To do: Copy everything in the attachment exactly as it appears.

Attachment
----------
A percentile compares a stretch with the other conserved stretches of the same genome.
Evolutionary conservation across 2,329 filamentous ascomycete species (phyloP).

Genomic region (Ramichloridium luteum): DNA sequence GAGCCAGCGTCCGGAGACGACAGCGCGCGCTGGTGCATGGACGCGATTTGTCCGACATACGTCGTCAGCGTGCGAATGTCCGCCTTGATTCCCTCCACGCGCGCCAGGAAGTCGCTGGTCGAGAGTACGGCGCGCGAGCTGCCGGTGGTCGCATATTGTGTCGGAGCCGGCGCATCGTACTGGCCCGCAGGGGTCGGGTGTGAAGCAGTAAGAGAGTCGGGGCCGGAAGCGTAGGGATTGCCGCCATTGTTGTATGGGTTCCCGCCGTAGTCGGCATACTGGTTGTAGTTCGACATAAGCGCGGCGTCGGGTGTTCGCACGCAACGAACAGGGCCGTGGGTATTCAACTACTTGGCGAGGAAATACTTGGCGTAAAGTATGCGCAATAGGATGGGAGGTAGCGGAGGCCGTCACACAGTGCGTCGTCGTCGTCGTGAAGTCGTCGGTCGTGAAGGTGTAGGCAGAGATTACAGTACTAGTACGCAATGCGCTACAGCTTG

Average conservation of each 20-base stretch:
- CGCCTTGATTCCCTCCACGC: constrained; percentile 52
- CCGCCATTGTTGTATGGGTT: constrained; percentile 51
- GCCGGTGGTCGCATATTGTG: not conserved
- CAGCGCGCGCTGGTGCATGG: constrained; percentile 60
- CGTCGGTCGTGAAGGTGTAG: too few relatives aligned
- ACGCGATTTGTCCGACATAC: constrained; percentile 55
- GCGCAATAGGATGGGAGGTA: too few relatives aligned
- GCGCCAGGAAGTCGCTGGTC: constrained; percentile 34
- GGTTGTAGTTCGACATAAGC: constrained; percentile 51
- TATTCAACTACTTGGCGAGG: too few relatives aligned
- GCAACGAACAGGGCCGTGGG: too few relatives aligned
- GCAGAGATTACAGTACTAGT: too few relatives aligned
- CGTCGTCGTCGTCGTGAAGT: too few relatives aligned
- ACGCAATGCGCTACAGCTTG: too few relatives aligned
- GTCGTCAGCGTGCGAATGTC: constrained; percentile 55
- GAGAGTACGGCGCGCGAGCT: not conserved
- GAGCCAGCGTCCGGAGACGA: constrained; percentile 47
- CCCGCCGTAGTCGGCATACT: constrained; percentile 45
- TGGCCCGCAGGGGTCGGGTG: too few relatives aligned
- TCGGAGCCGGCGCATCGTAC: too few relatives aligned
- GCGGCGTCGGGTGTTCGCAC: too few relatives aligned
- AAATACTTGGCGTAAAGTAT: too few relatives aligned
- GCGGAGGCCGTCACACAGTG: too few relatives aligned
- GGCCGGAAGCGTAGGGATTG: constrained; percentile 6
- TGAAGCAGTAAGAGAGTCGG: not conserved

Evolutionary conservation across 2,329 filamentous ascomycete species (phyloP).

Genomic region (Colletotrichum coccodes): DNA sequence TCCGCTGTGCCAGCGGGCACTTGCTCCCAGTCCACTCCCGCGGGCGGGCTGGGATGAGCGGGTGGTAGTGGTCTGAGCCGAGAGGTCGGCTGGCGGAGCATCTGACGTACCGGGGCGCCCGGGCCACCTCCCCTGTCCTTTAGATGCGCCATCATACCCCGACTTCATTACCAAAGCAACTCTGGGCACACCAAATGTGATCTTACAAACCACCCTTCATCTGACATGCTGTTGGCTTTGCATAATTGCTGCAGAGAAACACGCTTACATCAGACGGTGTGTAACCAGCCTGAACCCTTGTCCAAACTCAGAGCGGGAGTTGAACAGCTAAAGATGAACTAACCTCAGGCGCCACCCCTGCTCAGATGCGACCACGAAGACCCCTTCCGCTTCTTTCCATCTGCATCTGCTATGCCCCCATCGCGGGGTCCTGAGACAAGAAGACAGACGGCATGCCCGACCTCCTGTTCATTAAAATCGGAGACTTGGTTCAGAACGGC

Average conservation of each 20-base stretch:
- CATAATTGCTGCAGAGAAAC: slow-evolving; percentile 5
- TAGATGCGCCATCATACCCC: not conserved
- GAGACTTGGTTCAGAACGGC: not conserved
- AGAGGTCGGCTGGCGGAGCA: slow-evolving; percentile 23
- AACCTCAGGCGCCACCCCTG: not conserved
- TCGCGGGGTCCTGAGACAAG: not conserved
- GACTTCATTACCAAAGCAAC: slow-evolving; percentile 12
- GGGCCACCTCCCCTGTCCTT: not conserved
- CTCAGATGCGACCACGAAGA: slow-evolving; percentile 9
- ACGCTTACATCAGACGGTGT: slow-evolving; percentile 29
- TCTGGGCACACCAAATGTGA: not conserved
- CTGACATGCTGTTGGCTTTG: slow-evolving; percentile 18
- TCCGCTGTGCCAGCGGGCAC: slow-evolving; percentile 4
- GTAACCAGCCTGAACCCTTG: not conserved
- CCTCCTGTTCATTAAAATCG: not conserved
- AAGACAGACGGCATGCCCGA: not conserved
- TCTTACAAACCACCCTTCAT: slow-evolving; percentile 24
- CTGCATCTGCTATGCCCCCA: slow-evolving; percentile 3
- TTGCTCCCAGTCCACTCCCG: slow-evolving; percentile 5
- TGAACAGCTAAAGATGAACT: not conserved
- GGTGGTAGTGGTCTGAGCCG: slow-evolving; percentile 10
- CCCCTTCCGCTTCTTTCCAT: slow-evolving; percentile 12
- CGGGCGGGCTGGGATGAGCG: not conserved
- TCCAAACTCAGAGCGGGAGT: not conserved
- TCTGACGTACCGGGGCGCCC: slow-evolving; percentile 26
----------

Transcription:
A percentile compares a stretch with the other conserved stretches of the same genome.
Evolutionary conservation across 2,329 filamentous ascomycete species (phyloP).

Genomic region (Ramichloridium luteum): DNA sequence GAGCCAGCGTCCGGAGACGACAGCGCGCGCTGGTGCATGGACGCGATTTGTCCGACATACGTCGTCAGCGTGCGAATGTCCGCCTTGATTCCCTCCACGCGCGCCAGGAAGTCGCTGGTCGAGAGTACGGCGCGCGAGCTGCCGGTGGTCGCATATTGTGTCGGAGCCGGCGCATCGTACTGGCCCGCAGGGGTCGGGTGTGAAGCAGTAAGAGAGTCGGGGCCGGAAGCGTAGGGATTGCCGCCATTGTTGTATGGGTTCCCGCCGTAGTCGGCATACTGGTTGTAGTTCGACATAAGCGCGGCGTCGGGTGTTCGCACGCAACGAACAGGGCCGTGGGTATTCAACTACTTGGCGAGGAAATACTTGGCGTAAAGTATGCGCAATAGGATGGGAGGTAGCGGAGGCCGTCACACAGTGCGTCGTCGTCGTCGTGAAGTCGTCGGTCGTGAAGGTGTAGGCAGAGATTACAGTACTAGTACGCAATGCGCTACAGCTTG

Average conservation of each 20-base stretch:
- CGCCTTGATTCCCTCCACGC: constrained; percentile 52
- CCGCCATTGTTGTATGGGTT: constrained; percentile 51
- GCCGGTGGTCGCATATTGTG: not conserved
- CAGCGCGCGCTGGTGCATGG: constrained; percentile 60
- CGTCGGTCGTGAAGGTGTAG: too few relatives aligned
- ACGCGATTTGTCCGACATAC: constrained; percentile 55
- GCGCAATAGGATGGGAGGTA: too few relatives aligned
- GCGCCAGGAAGTCGCTGGTC: constrained; percentile 34
- GGTTGTAGTTCGACATAAGC: constrained; percentile 51
- TATTCAACTACTTGGCGAGG: too few relatives aligned
- GCAACGAACAGGGCCGTGGG: too few relatives aligned
- GCAGAGATTACAGTACTAGT: too few relatives aligned
- CGTCGTCGTCGTCGTGAAGT: too few relatives aligned
- ACGCAATGCGCTACAGCTTG: too few relatives aligned
- GTCGTCAGCGTGCGAATGTC: constrained; percentile 55
- GAGAGTACGGCGCGCGAGCT: not conserved
- GAGCCAGCGTCCGGAGACGA: constrained; percentile 47
- CCCGCCGTAGTCGGCATACT: constrained; percentile 45
- TGGCCCGCAGGGGTCGGGTG: too few relatives aligned
- TCGGAGCCGGCGCATCGTAC: too few relatives aligned
- GCGGCGTCGGGTGTTCGCAC: too few relatives aligned
- AAATACTTGGCGTAAAGTAT: too few relatives aligned
- GCGGAGGCCGTCACACAGTG: too few relatives aligned
- GGCCGGAAGCGTAGGGATTG: constrained; percentile 6
- TGAAGCAGTAAGAGAGTCGG: not conserved

Evolutionary conservation across 2,329 filamentous ascomycete species (phyloP).

Genomic region (Colletotrichum coccodes): DNA sequence TCCGCTGTGCCAGCGGGCACTTGCTCCCAGTCCACTCCCGCGGGCGGGCTGGGATGAGCGGGTGGTAGTGGTCTGAGCCGAGAGGTCGGCTGGCGGAGCATCTGACGTACCGGGGCGCCCGGGCCACCTCCCCTGTCCTTTAGATGCGCCATCATACCCCGACTTCATTACCAAAGCAACTCTGGGCACACCAAATGTGATCTTACAAACCACCCTTCATCTGACATGCTGTTGGCTTTGCATAATTGCTGCAGAGAAACACGCTTACATCAGACGGTGTGTAACCAGCCTGAACCCTTGTCCAAACTCAGAGCGGGAGTTGAACAGCTAAAGATGAACTAACCTCAGGCGCCACCCCTGCTCAGATGCGACCACGAAGACCCCTTCCGCTTCTTTCCATCTGCATCTGCTATGCCCCCATCGCGGGGTCCTGAGACAAGAAGACAGACGGCATGCCCGACCTCCTGTTCATTAAAATCGGAGACTTGGTTCAGAACGGC

Average conservation of each 20-base stretch:
- CATAATTGCTGCAGAGAAAC: slow-evolving; percentile 5
- TAGATGCGCCATCATACCCC: not conserved
- GAGACTTGGTTCAGAACGGC: not conserved
- AGAGGTCGGCTGGCGGAGCA: slow-evolving; percentile 23
- AACCTCAGGCGCCACCCCTG: not conserved
- TCGCGGGGTCCTGAGACAAG: not conserved
- GACTTCATTACCAAAGCAAC: slow-evolving; percentile 12
- GGGCCACCTCCCCTGTCCTT: not conserved
- CTCAGATGCGACCACGAAGA: slow-evolving; percentile 9
- ACGCTTACATCAGACGGTGT: slow-evolving; percentile 29
- TCTGGGCACACCAAATGTGA: not conserved
- CTGACATGCTGTTGGCTTTG: slow-evolving; percentile 18
- TCCGCTGTGCCAGCGGGCAC: slow-evolving; percentile 4
- GTAACCAGCCTGAACCCTTG: not conserved
- CCTCCTGTTCATTAAAATCG: not conserved
- AAGACAGACGGCATGCCCGA: not conserved
- TCTTACAAACCACCCTTCAT: slow-evolving; percentile 24
- CTGCATCTGCTATGCCCCCA: slow-evolving; percentile 3
- TTGCTCCCAGTCCACTCCCG: slow-evolving; percentile 5
- TGAACAGCTAAAGATGAACT: not conserved
- GGTGGTAGTGGTCTGAGCCG: slow-evolving; percentile 10
- CCCCTTCCGCTTCTTTCCAT: slow-evolving; percentile 12
- CGGGCGGGCTGGGATGAGCG: not conserved
- TCCAAACTCAGAGCGGGAGT: not conserved
- TCTGACGTACCGGGGCGCCC: slow-evolving; percentile 26